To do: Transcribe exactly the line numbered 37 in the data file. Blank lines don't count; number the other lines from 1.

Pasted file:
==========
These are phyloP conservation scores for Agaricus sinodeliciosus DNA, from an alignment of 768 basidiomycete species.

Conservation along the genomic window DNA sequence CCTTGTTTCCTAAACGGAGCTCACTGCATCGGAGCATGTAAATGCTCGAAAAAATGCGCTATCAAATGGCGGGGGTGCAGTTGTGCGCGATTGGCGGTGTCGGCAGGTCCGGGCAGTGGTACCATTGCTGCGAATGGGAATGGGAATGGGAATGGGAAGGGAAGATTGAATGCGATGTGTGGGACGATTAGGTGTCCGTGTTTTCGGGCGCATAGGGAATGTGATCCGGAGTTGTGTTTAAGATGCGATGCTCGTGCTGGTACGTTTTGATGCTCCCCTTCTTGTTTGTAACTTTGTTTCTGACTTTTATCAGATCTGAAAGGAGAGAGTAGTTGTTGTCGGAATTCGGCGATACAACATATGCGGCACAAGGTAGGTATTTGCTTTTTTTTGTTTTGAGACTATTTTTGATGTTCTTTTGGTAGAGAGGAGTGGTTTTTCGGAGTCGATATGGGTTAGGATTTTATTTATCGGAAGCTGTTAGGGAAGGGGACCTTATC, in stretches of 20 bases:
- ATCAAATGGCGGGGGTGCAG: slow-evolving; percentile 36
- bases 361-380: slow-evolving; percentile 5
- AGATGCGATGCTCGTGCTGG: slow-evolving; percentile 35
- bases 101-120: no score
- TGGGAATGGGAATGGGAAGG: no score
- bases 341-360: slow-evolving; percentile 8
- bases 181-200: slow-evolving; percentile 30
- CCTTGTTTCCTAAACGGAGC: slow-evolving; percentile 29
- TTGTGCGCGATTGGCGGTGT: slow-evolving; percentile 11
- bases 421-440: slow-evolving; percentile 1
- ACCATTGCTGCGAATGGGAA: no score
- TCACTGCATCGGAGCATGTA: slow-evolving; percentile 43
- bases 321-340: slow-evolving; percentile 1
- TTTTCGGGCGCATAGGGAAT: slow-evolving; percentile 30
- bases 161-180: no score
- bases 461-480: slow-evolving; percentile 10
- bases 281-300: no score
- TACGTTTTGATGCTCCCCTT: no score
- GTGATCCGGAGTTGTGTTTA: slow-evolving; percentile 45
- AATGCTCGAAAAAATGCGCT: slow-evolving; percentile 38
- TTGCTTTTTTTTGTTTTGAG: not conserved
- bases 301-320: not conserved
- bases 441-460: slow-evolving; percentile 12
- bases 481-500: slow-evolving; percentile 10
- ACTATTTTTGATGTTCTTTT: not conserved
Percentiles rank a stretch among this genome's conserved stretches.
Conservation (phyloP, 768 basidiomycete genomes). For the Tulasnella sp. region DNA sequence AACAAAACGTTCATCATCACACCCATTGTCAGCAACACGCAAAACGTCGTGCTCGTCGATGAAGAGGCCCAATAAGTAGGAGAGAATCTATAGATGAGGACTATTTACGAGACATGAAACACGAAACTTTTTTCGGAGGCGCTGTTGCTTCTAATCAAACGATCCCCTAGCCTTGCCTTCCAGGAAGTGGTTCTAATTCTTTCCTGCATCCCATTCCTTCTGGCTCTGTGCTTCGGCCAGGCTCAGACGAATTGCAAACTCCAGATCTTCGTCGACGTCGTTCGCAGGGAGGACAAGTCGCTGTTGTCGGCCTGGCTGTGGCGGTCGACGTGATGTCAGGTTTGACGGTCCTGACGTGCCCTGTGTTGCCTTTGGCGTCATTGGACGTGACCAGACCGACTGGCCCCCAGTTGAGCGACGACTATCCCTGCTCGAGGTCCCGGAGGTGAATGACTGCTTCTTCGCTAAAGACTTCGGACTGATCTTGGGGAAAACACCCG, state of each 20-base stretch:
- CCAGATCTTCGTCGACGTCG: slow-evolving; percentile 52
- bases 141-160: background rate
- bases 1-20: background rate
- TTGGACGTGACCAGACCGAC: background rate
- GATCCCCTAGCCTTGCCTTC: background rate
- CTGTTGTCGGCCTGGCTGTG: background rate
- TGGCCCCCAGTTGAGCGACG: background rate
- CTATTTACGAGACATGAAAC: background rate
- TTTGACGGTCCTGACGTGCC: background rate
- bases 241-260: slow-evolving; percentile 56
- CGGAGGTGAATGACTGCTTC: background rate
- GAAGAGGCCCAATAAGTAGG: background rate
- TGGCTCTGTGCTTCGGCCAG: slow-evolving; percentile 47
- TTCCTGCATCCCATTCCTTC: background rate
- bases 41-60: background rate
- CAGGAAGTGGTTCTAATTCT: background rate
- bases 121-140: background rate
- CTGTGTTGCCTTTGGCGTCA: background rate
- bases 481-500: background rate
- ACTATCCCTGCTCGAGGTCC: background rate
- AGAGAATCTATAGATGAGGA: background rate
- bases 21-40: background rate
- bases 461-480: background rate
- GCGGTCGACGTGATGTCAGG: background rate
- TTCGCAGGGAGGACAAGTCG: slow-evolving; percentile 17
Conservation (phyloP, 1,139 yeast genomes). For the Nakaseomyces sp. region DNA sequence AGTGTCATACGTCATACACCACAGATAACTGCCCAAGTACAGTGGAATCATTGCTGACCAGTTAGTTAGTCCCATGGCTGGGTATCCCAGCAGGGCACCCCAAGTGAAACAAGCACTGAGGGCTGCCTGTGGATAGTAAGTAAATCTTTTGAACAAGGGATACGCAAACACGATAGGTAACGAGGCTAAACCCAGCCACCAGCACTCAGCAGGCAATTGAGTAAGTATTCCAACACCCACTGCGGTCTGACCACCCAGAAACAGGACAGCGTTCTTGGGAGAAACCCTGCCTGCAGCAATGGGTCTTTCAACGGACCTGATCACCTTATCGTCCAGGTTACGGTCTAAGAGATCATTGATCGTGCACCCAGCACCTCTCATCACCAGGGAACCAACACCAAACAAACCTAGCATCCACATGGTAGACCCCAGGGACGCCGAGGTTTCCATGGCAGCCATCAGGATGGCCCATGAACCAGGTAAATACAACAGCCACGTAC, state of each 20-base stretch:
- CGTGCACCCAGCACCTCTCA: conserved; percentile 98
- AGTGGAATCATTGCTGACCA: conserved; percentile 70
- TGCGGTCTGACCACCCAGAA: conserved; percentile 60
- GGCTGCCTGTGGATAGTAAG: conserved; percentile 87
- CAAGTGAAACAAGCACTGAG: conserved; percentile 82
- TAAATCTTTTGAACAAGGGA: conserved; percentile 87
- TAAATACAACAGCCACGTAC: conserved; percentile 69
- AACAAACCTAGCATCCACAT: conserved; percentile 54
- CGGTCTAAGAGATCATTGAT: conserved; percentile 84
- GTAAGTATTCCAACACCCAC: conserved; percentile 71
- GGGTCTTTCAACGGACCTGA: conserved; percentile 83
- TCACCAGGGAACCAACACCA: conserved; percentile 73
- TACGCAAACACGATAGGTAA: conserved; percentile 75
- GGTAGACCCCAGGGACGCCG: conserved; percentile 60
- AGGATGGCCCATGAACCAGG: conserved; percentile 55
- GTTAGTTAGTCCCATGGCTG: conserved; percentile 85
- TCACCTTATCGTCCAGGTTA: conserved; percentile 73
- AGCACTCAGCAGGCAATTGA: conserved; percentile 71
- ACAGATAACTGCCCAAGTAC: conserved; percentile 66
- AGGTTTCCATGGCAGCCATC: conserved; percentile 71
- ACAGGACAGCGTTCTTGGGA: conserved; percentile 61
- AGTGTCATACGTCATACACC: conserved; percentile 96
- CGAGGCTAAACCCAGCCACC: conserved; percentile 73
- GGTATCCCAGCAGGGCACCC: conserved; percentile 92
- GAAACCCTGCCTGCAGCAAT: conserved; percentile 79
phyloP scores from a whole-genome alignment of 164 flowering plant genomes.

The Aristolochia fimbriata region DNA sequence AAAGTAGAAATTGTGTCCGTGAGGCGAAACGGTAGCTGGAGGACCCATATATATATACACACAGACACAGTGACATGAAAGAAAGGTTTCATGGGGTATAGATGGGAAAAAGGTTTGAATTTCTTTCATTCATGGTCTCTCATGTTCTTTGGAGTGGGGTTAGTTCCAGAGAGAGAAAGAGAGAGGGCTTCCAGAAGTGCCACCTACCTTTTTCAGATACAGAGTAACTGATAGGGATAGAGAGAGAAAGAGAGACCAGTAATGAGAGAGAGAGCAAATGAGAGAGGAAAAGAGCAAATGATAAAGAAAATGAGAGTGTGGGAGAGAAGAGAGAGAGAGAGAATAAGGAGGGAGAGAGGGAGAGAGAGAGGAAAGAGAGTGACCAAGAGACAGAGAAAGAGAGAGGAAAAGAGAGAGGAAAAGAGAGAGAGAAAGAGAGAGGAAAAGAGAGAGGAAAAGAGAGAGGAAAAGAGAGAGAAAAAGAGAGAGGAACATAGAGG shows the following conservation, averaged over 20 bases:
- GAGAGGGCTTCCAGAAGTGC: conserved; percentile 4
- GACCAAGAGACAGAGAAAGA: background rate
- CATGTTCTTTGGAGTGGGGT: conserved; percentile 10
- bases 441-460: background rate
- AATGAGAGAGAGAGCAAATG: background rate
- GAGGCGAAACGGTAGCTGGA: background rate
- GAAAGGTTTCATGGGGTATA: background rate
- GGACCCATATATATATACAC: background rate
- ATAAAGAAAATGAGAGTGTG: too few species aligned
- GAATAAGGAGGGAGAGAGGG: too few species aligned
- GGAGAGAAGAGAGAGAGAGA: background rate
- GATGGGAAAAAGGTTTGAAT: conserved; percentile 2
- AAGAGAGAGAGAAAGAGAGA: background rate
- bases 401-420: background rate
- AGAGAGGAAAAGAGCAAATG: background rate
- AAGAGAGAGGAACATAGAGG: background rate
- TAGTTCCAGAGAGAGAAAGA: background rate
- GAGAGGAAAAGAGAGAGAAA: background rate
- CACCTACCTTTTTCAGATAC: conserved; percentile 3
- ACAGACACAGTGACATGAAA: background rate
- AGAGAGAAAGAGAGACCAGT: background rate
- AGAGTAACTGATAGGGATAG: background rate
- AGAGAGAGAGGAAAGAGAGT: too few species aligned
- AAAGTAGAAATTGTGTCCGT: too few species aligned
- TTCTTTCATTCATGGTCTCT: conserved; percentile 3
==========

- CTATTTACGAGACATGAAAC: background rate